Church of Saint-Bernard

In front of his castle of Fontaine, Aleth de Montbard, had a chapel built in 1102; dedicated to St. Ambrosinian. She was the mother of Bernard de Fontaine, the future St Bernard, born at the Château de Fontaine (near Dijon). The present church under the name of St Bernard is built on its site, and the present building has a construction dating back to the 14th and 16th centuries.

About this building

The church has a longitudinal plan, a nave composed of two bays and narrow aisles. It is 44 metres long and ends with a flat west chevet. Its stone porch dates from the last quarter of the 19th century. It has a beautiful statuary and two remarkable 16th-century pillar altars, and the Gothic north portal presents sclupted in stone a snail and the salamander of Francis I, facing him a 16th-century cemetery cross. The south wall contains impressive mural paintings, and the octagonal bell tower on the façade contains 5 bells.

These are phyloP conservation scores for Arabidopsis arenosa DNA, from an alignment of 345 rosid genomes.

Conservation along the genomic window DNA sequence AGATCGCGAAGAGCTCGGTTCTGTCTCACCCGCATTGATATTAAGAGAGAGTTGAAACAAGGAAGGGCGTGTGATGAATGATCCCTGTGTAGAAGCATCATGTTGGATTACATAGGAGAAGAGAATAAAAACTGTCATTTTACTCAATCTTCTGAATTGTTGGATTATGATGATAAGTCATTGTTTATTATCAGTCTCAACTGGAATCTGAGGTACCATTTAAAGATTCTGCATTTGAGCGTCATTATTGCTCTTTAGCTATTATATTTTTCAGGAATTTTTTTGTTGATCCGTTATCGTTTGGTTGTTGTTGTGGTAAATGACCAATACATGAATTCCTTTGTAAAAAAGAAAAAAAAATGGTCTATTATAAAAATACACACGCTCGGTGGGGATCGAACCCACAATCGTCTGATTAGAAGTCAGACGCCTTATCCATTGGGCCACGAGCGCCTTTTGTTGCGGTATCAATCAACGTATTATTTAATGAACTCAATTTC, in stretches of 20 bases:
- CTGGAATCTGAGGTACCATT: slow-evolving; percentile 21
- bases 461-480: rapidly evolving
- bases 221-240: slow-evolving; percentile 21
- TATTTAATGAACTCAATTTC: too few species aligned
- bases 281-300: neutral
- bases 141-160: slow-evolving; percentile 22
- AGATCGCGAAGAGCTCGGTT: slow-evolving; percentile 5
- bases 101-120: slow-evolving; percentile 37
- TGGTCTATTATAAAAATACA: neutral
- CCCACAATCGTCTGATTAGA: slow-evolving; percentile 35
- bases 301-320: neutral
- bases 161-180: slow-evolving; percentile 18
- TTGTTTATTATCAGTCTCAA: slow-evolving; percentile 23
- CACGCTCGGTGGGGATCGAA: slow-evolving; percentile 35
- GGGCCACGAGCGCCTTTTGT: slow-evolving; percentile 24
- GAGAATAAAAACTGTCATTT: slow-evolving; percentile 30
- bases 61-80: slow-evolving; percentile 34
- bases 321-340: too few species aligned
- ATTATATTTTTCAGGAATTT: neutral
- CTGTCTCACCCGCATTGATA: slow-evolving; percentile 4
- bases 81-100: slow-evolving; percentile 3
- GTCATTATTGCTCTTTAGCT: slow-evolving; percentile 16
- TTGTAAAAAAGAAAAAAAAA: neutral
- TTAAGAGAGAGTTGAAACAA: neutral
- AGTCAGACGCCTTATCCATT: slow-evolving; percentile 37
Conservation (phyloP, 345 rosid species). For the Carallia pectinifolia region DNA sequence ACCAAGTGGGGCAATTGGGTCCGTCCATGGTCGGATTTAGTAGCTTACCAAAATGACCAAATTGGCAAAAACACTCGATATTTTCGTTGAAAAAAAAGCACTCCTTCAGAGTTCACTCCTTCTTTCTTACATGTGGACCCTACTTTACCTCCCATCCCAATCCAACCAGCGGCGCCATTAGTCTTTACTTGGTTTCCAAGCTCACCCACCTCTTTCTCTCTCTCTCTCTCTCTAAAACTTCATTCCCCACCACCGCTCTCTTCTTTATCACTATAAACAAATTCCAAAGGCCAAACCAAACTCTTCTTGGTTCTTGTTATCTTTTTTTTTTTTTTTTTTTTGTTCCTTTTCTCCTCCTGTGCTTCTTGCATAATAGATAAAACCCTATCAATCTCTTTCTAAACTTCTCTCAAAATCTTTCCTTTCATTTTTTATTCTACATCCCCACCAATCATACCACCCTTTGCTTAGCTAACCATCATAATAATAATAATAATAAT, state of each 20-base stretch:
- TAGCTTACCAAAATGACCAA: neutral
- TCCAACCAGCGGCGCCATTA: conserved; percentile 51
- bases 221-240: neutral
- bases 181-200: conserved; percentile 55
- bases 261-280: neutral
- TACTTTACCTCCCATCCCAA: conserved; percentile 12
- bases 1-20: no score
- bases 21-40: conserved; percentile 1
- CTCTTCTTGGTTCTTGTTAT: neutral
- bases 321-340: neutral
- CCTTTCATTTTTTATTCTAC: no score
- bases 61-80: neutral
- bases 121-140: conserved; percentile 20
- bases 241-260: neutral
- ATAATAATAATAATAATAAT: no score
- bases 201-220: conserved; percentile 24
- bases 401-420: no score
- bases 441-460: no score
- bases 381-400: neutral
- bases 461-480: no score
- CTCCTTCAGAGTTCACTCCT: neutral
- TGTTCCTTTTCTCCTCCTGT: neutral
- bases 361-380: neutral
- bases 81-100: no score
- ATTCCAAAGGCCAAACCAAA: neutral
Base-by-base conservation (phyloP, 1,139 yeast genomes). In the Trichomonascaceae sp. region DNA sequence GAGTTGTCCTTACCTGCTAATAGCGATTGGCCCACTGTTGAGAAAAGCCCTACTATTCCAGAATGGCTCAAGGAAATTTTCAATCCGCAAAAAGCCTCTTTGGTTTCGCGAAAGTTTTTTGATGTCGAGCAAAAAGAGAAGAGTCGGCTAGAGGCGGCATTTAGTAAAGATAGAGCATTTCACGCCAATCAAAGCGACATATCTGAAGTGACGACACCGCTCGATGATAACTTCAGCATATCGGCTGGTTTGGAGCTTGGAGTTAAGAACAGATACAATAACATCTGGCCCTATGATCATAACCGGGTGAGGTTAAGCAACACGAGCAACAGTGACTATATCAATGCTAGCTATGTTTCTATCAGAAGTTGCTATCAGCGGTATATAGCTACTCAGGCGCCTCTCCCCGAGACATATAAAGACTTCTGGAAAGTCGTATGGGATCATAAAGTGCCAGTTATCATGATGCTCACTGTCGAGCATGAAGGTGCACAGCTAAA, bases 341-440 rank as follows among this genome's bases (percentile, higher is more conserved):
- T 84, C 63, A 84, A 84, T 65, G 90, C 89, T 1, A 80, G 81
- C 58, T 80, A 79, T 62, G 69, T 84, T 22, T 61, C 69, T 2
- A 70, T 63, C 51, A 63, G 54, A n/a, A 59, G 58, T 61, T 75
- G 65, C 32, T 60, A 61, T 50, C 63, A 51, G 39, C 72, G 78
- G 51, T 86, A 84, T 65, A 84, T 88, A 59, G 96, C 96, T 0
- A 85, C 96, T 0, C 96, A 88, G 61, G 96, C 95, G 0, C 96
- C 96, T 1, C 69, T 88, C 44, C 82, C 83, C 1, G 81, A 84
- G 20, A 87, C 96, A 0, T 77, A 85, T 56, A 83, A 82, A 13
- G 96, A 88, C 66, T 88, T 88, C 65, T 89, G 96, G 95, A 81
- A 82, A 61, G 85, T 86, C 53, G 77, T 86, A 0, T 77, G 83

Key Features

  • Monuments

Visitors information

  • Parking within 250m
  • Café within 500m

Other nearby buildings

Wikimedia Commons/David Monniaux

Dijon Cathedral

Dijon's Saint-Bénigne Cathedral is a Gothic church dating from the 13th century. Originally an abbey church, it only became a cathedral in 1792 following the church of Saint Etienne de Dijon which had first received the seat of the bishopric of Dijon created in 1731. The crypt, founded in the 6th century, is the oldest part of the building, which is thought to be the origin of the building as it housed the tomb of Saint Bénigne. The church was given a rotunda in the 11th century, which was destroyed in 1792, except for the crypt on the lower floor of the rotunda.

Church of Notre-Dame of Dijon

A chapel was first built in the 12th century on the site of the current Notre-Dame church. After a Romanesque construction, the current Gothic church was built in the years 1220-1240. The church was notably restored in the 19th century by Jean-Charles Laisné (notably the tower of the transept crossing).